An email from the Labour leader’s camp raised what it called “legitimate” questions about the allegiances of those taking part in the hustings due to be broadcast on Wednesday.
The memo, sent to SkyNews and Labour HQ, raises what it calls a potential “conflict of interest” in pollsters Survation being used to build the audience for the programme.
The Corbyn camp suspects that Survation is doing polling work for the Smith 2016 campaign and is demanding assurances that there will be scrupulous balance in the audience Sky debate.
Both SkyNews and Survation have offered such assurances, HuffPost UK has been told, but the Corbyn camp are demanding more clarity as the TV debate is the last in the Labour leadership race.
“It’s 50-50 at the moment as to whether we will take part,” one Corbyn source said, adding that it would be a “dealbreaker” if they continued to feel the audience was unrepresentative.
“We are still making the decision. There is still cause for concern and we don’t want to find out after the programme that we were proved right.”
A final decision could be taken as late as Wednesday morning on whether Corbyn takes part.
The row came as Smith told the BBC suggested that he could stand again to challenge Corbyn, even if he loses this year.
‘Corbyn v Smith – The Battle For Labour’ is set to be the last TV hustings between the leadership pair, just one week before the ballot closes.
An email to SkyNews from Sam Tarry, Corbyn’s director of communications, strategy and campaigns, set out the concerns about the programme.
It states that “we have some concerns” over the role of Survation, which it suggests has links to Smith’s private polling and phone banking operation.
“I think it is legitimate to be concerned and to raise questions,” Tarry said. “Can we be reassured that there will be balance..?”
The email was then forwarded to party general secretary Iain McNicol.
McNicol replied: “I know that you had expressed some concerns previously but believed these to have been resolved and the event subsequently confirmed.
“As you will know, we have now emailed London members inviting them to attend and advertised the event on our website. I hope that we are able to proceed as planned as this is one of the only two remaining debates before the close of ballot.”
The final debate will be a Jewish News hustings on Sunday.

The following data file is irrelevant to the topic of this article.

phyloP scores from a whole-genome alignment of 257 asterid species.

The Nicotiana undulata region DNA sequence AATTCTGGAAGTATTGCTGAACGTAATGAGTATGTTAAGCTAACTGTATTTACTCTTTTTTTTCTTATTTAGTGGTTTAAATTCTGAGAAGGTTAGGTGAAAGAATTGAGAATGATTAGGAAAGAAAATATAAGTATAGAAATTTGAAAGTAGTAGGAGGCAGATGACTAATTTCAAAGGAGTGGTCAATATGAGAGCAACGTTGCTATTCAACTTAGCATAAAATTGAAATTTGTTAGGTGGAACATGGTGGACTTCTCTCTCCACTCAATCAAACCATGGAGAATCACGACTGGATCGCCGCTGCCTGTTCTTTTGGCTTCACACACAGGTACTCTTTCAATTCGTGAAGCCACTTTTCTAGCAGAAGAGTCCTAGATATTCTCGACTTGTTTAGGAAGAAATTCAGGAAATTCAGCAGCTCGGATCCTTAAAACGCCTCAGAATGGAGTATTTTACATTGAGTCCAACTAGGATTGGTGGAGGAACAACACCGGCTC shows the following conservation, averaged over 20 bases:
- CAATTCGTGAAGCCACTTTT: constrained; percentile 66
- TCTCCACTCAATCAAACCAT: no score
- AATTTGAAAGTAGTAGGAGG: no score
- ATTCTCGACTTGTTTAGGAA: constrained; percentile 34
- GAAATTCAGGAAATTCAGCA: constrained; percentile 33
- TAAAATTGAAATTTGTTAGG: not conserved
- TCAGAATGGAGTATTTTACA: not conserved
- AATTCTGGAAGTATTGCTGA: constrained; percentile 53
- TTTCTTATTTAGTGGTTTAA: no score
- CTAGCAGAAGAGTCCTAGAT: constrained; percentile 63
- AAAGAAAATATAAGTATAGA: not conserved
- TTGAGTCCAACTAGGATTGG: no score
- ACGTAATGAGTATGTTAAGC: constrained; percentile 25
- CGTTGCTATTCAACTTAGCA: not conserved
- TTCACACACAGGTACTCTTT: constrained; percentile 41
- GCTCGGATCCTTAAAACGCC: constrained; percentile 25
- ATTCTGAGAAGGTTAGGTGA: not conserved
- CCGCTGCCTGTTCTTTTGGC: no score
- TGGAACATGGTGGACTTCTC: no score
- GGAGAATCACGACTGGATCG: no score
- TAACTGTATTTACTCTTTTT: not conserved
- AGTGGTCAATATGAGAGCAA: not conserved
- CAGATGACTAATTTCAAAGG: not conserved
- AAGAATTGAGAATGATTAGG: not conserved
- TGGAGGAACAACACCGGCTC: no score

The Corbyn campaign has already pulled out of previous hustings, due to be organised by Channel 4 News, the Daily Mirror and the Guardian, claiming worries about bias.
HuffPost UK has been told that Survation has given a written assurance that its audience selection process will be scrupulously fair and professional.
SkyNews has used the polling firm successfully for previous live televised events, including EU referendum debates featuring Corbyn, David Cameron and Michael Gove.
Pollsters usually protect their client confidentiality on private polling, although any financial links have to be declared in the usual Electoral Commission and MPs’ register of interests in the usual way once a contest is over.
The Smith campaign came under fire on Twitter recently when a photo emerged of their candidate standing next to a whiteboard with a phonebank login which had ‘Survation’ as its password.
Corbyn ally Emily Thornberry accused Sky News’ Dermot Murnaghan at the weekend of ‘sexism’ after he asked what she called “pub quiz” questions about foreign leaders.
The Smith campaign has ridiculed Corbyn supporters for ‘conspiracy theories’ over alleged media bias during the campaign, citing unfounded fears about the BBC Question Time’s host David Dimbleby even before he chaired one hustings.
Smith told the BBC on Tuesday that Corbyn was “delusional” if he thought he would beat the Tories.
Asked whether he would stand for the leadership again if Corbyn wins, he said: “I am not ruling anything in or anything out,” adding that this was “a hypothetical question for the dim and distant future”.
UPDATE: On Wednesday morning, the Corbyn campaign said they had received sufficient reassurances about audience balance and would go ahead with the debate.